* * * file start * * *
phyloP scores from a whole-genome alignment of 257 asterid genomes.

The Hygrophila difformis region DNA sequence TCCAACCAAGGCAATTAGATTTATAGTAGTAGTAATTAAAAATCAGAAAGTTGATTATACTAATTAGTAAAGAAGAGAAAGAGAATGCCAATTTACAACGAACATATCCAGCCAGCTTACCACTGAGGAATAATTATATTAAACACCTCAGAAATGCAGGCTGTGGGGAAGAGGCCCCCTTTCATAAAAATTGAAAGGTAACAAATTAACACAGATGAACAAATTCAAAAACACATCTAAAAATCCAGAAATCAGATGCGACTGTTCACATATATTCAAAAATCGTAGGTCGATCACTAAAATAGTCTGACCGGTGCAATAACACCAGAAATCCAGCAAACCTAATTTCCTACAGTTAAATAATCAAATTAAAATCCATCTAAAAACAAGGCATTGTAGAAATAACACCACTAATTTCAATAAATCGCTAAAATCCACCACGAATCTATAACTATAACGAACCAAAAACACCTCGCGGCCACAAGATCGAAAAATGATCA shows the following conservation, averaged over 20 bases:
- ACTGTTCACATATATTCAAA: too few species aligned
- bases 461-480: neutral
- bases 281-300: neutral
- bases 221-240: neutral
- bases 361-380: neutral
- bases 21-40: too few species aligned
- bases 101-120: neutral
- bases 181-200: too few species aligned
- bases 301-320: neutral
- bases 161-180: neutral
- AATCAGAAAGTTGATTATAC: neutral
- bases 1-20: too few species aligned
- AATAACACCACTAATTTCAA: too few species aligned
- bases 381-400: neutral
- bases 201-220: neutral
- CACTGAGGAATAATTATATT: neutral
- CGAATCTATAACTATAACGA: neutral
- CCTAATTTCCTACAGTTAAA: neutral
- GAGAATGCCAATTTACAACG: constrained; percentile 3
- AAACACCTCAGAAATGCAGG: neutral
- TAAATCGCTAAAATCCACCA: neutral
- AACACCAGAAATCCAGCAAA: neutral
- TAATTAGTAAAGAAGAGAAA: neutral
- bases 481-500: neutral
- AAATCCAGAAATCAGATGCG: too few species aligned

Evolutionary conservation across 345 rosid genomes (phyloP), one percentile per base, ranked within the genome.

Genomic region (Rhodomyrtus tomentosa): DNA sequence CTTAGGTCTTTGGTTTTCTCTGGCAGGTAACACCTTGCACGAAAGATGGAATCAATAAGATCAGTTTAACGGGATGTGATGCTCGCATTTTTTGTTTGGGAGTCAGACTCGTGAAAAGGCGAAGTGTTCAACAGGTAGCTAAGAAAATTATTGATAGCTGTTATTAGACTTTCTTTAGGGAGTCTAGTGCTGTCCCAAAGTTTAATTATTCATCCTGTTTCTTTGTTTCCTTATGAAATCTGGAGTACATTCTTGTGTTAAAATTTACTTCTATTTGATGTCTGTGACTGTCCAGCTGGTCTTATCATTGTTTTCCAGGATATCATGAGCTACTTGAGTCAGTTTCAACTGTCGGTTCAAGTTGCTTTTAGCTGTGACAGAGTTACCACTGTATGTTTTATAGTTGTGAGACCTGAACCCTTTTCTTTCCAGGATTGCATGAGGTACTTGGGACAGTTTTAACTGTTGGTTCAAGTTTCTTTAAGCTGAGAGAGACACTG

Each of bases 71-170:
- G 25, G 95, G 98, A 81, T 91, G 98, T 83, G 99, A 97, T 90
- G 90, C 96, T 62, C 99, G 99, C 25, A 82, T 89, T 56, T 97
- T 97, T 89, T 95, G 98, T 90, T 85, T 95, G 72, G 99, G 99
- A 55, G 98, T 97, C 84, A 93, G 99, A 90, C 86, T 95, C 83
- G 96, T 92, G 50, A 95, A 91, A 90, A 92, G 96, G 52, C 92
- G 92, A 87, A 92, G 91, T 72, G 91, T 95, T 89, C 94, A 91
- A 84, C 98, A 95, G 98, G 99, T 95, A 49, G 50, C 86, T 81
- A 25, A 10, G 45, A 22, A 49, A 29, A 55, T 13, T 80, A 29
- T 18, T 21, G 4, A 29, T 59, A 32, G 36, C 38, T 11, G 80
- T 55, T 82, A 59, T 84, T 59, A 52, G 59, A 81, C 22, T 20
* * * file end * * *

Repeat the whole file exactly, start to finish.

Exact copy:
phyloP scores from a whole-genome alignment of 257 asterid genomes.

The Hygrophila difformis region DNA sequence TCCAACCAAGGCAATTAGATTTATAGTAGTAGTAATTAAAAATCAGAAAGTTGATTATACTAATTAGTAAAGAAGAGAAAGAGAATGCCAATTTACAACGAACATATCCAGCCAGCTTACCACTGAGGAATAATTATATTAAACACCTCAGAAATGCAGGCTGTGGGGAAGAGGCCCCCTTTCATAAAAATTGAAAGGTAACAAATTAACACAGATGAACAAATTCAAAAACACATCTAAAAATCCAGAAATCAGATGCGACTGTTCACATATATTCAAAAATCGTAGGTCGATCACTAAAATAGTCTGACCGGTGCAATAACACCAGAAATCCAGCAAACCTAATTTCCTACAGTTAAATAATCAAATTAAAATCCATCTAAAAACAAGGCATTGTAGAAATAACACCACTAATTTCAATAAATCGCTAAAATCCACCACGAATCTATAACTATAACGAACCAAAAACACCTCGCGGCCACAAGATCGAAAAATGATCA shows the following conservation, averaged over 20 bases:
- ACTGTTCACATATATTCAAA: too few species aligned
- bases 461-480: neutral
- bases 281-300: neutral
- bases 221-240: neutral
- bases 361-380: neutral
- bases 21-40: too few species aligned
- bases 101-120: neutral
- bases 181-200: too few species aligned
- bases 301-320: neutral
- bases 161-180: neutral
- AATCAGAAAGTTGATTATAC: neutral
- bases 1-20: too few species aligned
- AATAACACCACTAATTTCAA: too few species aligned
- bases 381-400: neutral
- bases 201-220: neutral
- CACTGAGGAATAATTATATT: neutral
- CGAATCTATAACTATAACGA: neutral
- CCTAATTTCCTACAGTTAAA: neutral
- GAGAATGCCAATTTACAACG: constrained; percentile 3
- AAACACCTCAGAAATGCAGG: neutral
- TAAATCGCTAAAATCCACCA: neutral
- AACACCAGAAATCCAGCAAA: neutral
- TAATTAGTAAAGAAGAGAAA: neutral
- bases 481-500: neutral
- AAATCCAGAAATCAGATGCG: too few species aligned

Evolutionary conservation across 345 rosid genomes (phyloP), one percentile per base, ranked within the genome.

Genomic region (Rhodomyrtus tomentosa): DNA sequence CTTAGGTCTTTGGTTTTCTCTGGCAGGTAACACCTTGCACGAAAGATGGAATCAATAAGATCAGTTTAACGGGATGTGATGCTCGCATTTTTTGTTTGGGAGTCAGACTCGTGAAAAGGCGAAGTGTTCAACAGGTAGCTAAGAAAATTATTGATAGCTGTTATTAGACTTTCTTTAGGGAGTCTAGTGCTGTCCCAAAGTTTAATTATTCATCCTGTTTCTTTGTTTCCTTATGAAATCTGGAGTACATTCTTGTGTTAAAATTTACTTCTATTTGATGTCTGTGACTGTCCAGCTGGTCTTATCATTGTTTTCCAGGATATCATGAGCTACTTGAGTCAGTTTCAACTGTCGGTTCAAGTTGCTTTTAGCTGTGACAGAGTTACCACTGTATGTTTTATAGTTGTGAGACCTGAACCCTTTTCTTTCCAGGATTGCATGAGGTACTTGGGACAGTTTTAACTGTTGGTTCAAGTTTCTTTAAGCTGAGAGAGACACTG

Each of bases 71-170:
- G 25, G 95, G 98, A 81, T 91, G 98, T 83, G 99, A 97, T 90
- G 90, C 96, T 62, C 99, G 99, C 25, A 82, T 89, T 56, T 97
- T 97, T 89, T 95, G 98, T 90, T 85, T 95, G 72, G 99, G 99
- A 55, G 98, T 97, C 84, A 93, G 99, A 90, C 86, T 95, C 83
- G 96, T 92, G 50, A 95, A 91, A 90, A 92, G 96, G 52, C 92
- G 92, A 87, A 92, G 91, T 72, G 91, T 95, T 89, C 94, A 91
- A 84, C 98, A 95, G 98, G 99, T 95, A 49, G 50, C 86, T 81
- A 25, A 10, G 45, A 22, A 49, A 29, A 55, T 13, T 80, A 29
- T 18, T 21, G 4, A 29, T 59, A 32, G 36, C 38, T 11, G 80
- T 55, T 82, A 59, T 84, T 59, A 52, G 59, A 81, C 22, T 20